Business Schools Place Increasing Emphasis on Language Requirements
More and more business schools are making foreign language proficiency a pre-requisite for matriculation or a requirement for graduation.
Business schools worldwide have recently began adding foreign language to the requirements of their degree offerings. The Guardian reports that the trend has begun with some of the top MBA programs in Europe, such as the London Business School, where graduates need to obtain an intermediate level of proficiency in a foreign language to graduate.
At Insed, students are required to have complete business proficiency in a foreign language, which means a working knowledge of business vocabulary and also the cultural competency required to interface across cultures and languages.
In addition, they are also expected to have added a second foreign language by the time they complete their degrees.
However, this is just the beginning–other business school programs are increasingly following suit! According to The Economist, schools in France, Spain, and all throughout Europe are making foreign language learning a core part of their curriculum.
Business programs, such as IESE in Barcelona, are taught in English, but they may teach some of their upper-level programs in the language of the country in which they’re located.
This trend is picking up not only because of pressure from top schools but also because prestigious programs want to attract top students; almost three-quarters of prospective MBA students have said that it is important to learn a new language at business school, according to the Economist!
This language requirement is great for schools, but it’s even better for their graduates. While job applicants with MBAs certainly are very marketable, being polyglot or even bilingual improves one’s job prospects significantly. Worldwide, foreign language proficiency is one of the most commonly listed requirements on position postings, again according to The Economist.
Furthermore, The Economist reports how over 40% of executives around the globe expect potential new hires to speak at least one foreign language. While language learning may certainly be helpful in finding employment, it’s even more useful once the job actually begins–a while ago, we even covered how speaking multiple languages can help you make better decisions and do well at negotiations!
Why the Sudden Demand for Languages?
Globalization has continued to create interesting demands in markets everywhere. For now, it is essential that executives from different cultures be able to find a common language on which to conduct business.
Most positions that may look attractive to business school grads will require them to travel throughout the UK and Europe to go to client meetings, perform site visits or audits, negotiate deals in-person, etc. (We’re sure you can think of more reasons to take a foreign holiday and be able to write it off!)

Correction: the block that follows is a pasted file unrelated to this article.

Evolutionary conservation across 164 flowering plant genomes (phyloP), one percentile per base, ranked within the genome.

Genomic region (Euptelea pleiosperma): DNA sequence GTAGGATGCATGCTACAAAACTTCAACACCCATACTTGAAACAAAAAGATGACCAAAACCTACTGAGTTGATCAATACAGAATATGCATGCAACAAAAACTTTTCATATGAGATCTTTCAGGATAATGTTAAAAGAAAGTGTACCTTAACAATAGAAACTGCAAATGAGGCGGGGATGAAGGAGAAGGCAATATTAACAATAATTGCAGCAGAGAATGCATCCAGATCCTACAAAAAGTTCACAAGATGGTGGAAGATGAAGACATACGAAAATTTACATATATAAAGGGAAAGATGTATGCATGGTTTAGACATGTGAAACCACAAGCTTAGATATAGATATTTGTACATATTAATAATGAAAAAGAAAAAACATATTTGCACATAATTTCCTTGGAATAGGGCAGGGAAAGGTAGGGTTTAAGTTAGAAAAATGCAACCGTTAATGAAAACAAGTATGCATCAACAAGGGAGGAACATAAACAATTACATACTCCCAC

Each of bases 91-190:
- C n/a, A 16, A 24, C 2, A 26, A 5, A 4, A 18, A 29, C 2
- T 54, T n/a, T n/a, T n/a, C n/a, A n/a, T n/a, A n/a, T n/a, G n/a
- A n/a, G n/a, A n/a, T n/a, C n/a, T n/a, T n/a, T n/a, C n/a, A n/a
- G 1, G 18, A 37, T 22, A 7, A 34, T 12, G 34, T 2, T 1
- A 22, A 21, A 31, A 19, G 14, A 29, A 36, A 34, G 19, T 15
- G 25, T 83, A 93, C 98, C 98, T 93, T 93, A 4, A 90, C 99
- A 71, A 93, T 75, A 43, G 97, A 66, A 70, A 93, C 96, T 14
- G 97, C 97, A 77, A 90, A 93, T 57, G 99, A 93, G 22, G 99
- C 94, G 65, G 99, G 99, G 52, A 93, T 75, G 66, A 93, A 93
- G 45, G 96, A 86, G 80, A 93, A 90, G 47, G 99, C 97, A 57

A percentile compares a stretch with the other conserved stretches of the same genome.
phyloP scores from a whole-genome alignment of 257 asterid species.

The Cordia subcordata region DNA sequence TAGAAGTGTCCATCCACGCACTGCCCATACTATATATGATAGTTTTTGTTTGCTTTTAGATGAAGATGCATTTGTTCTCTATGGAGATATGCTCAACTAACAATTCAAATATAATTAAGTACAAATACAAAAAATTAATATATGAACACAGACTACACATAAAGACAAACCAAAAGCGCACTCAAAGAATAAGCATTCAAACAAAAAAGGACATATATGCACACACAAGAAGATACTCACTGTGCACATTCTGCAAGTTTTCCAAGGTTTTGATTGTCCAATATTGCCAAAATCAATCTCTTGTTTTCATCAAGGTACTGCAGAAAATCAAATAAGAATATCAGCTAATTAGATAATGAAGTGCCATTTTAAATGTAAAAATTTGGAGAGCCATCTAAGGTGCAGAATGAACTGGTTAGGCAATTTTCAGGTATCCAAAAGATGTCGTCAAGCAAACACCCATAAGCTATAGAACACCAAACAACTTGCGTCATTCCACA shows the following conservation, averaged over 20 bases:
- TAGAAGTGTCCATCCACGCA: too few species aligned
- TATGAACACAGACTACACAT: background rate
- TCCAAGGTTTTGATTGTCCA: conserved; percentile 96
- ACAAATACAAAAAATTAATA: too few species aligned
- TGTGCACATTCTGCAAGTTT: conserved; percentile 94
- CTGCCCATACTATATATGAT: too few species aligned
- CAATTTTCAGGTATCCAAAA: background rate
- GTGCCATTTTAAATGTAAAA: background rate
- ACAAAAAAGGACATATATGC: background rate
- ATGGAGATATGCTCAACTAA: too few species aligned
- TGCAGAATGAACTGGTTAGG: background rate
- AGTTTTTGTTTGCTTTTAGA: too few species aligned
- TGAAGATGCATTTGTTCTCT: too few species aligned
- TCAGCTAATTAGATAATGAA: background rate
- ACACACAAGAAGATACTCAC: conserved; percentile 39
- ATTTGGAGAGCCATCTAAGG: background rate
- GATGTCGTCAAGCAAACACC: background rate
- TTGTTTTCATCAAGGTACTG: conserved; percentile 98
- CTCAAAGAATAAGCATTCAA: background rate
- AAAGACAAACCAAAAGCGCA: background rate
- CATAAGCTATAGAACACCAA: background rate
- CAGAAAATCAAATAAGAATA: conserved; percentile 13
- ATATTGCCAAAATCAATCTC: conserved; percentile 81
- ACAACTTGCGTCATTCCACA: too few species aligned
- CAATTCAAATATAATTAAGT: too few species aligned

Even though the bulk of international business is actually happening in English, at the very least a modicum of cultural competence is essential for English-speakers wanting smooth relations with international business partners.
You wouldn’t want, for example, to forget to take off your shoes when entering someone’s home in India or Singapore or to kiss someone on the cheek as greeting in Saudi Arabia where it’s frowned upon. Being familiar with the languages in the regions with which you interface can give you a window into the culture, which will certainly give you a leg up in business.
In short, business schools have the right of it–in today’s world, to be monolingual is to be a liability at your place of work. It can hold you back when considerations for promotions come up, it can limit where you’re able to work and find success, and it certainly won’t help if you need to change jobs.
But I’m NOT an MBA Student–What Should I Do?
If you’re not a prospective MBA student or recent business school grad, this may not be the best news for you. It’s easy for young twenty-somethings to simply pick up another language during their business school electives, but what about already-established adults who have been out of school for a while?
Never fear! The Guardian reports how studies have shown that it doesn’t matter how old you are or how long you’ve been out of school; you can always learn another language. While it may admittedly be a little more difficult to learn another language the older you are, the brain’s inherent neuroplasticity means that it’s always possible with a little diligence and elbow grease.
Learning a foreign language will always be a solid career move, and if you already have an established population you primarily work with, you can always build your résumé by learning a “niche” language. For example, if you work specifically with people in Northern Spain, it may serve you not to learn Spanish but Catalan instead!
So, whether you’re a bright-eyed young MBA student trying to broaden your horizons or a well-established career executive looking to deepen your knowledge (and compete with all the recent MBA grads!) learning another language will absolutely help you in your quest.
Want to keep your hand in at the Mandarin skills you learned in school? Looking to add a few lines to your résumé by picking up Czech? We’ve got a certified language trainer for you! Get started today by taking a free online level test to check how good your language skills are.